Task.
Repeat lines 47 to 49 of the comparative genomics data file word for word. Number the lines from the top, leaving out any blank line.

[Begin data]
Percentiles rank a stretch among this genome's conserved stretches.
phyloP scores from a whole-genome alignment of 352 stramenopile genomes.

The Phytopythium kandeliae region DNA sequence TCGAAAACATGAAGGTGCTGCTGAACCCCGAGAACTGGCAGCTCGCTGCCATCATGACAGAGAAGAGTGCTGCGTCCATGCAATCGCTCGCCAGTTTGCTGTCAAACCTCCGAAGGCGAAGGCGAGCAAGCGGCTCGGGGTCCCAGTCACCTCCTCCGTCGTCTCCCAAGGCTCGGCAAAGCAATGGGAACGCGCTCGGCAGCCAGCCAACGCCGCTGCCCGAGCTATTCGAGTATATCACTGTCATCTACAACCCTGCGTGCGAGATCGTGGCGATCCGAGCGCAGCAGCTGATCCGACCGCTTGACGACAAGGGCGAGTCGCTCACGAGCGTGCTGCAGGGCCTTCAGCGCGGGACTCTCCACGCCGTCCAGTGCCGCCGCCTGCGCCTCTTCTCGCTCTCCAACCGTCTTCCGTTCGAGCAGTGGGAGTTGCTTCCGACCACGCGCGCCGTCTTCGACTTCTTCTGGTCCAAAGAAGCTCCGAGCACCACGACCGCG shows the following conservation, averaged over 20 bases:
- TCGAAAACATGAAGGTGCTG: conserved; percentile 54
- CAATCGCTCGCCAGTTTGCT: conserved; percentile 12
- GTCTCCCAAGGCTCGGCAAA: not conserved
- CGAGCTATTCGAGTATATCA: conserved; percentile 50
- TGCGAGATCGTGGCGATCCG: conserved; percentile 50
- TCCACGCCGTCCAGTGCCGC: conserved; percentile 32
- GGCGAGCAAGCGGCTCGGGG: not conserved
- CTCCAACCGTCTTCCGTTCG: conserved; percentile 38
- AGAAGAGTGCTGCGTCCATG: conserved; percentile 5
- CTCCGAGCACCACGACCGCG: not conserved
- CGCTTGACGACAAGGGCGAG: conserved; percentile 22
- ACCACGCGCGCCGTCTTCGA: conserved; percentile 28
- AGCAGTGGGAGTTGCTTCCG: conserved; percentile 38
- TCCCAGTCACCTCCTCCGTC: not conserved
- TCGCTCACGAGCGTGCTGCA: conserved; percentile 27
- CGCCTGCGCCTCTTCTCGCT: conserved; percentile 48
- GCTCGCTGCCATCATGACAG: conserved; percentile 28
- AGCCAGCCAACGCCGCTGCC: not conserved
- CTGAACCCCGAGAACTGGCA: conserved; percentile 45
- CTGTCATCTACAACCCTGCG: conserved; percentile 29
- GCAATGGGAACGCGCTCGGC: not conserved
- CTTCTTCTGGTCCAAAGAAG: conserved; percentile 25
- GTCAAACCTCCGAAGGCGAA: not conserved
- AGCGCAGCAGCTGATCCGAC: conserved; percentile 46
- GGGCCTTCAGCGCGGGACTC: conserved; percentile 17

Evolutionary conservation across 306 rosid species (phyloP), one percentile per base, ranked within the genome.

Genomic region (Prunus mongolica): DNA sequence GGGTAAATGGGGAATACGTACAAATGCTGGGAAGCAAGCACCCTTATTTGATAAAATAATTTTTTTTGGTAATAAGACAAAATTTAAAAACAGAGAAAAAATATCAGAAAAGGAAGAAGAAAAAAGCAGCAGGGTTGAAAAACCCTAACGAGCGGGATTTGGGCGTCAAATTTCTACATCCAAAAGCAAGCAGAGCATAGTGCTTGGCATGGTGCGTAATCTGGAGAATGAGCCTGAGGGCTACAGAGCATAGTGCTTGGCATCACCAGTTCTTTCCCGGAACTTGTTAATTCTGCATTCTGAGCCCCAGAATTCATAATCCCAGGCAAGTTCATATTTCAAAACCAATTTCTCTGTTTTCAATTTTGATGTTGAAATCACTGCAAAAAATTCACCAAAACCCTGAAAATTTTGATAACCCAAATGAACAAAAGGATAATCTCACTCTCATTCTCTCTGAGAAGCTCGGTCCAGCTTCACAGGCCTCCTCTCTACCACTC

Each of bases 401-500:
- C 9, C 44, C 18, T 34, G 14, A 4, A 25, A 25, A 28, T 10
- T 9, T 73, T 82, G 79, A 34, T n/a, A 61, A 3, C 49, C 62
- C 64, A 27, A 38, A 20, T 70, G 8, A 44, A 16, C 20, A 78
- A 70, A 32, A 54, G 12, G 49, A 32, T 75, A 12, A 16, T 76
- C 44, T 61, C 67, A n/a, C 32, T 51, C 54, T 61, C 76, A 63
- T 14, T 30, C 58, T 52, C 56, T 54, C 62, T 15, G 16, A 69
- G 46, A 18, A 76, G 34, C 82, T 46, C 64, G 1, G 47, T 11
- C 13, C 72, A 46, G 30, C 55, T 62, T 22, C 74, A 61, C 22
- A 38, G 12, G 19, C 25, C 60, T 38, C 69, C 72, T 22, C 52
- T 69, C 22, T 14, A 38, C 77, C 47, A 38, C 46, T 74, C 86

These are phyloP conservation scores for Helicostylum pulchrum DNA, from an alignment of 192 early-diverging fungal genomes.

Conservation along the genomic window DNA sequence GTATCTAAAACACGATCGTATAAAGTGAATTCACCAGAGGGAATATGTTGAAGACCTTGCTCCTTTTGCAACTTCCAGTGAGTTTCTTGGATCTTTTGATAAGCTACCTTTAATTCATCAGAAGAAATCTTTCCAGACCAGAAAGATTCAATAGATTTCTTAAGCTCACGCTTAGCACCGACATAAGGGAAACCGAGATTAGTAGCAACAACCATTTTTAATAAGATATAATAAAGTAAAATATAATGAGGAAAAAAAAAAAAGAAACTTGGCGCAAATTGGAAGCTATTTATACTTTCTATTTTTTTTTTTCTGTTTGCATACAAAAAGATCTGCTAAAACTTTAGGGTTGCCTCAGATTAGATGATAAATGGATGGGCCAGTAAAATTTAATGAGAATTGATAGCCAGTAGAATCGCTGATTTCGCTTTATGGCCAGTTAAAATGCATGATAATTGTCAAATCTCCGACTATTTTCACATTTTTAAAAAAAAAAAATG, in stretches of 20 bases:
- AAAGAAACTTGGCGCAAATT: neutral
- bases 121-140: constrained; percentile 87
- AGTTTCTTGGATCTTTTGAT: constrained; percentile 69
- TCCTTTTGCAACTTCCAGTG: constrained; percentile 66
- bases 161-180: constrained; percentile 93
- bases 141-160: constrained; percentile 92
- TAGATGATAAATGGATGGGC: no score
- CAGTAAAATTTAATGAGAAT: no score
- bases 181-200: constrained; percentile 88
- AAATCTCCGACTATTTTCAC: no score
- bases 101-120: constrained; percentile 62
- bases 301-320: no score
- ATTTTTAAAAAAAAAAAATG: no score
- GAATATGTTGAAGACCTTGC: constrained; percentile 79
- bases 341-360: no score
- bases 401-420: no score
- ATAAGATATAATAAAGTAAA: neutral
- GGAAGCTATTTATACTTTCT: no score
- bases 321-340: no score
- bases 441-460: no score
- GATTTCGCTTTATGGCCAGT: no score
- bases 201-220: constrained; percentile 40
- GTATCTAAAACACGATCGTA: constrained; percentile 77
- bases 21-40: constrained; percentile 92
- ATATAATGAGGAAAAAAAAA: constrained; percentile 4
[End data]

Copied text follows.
- TCCTTTTGCAACTTCCAGTG: constrained; percentile 66
- bases 161-180: constrained; percentile 93
- bases 141-160: constrained; percentile 92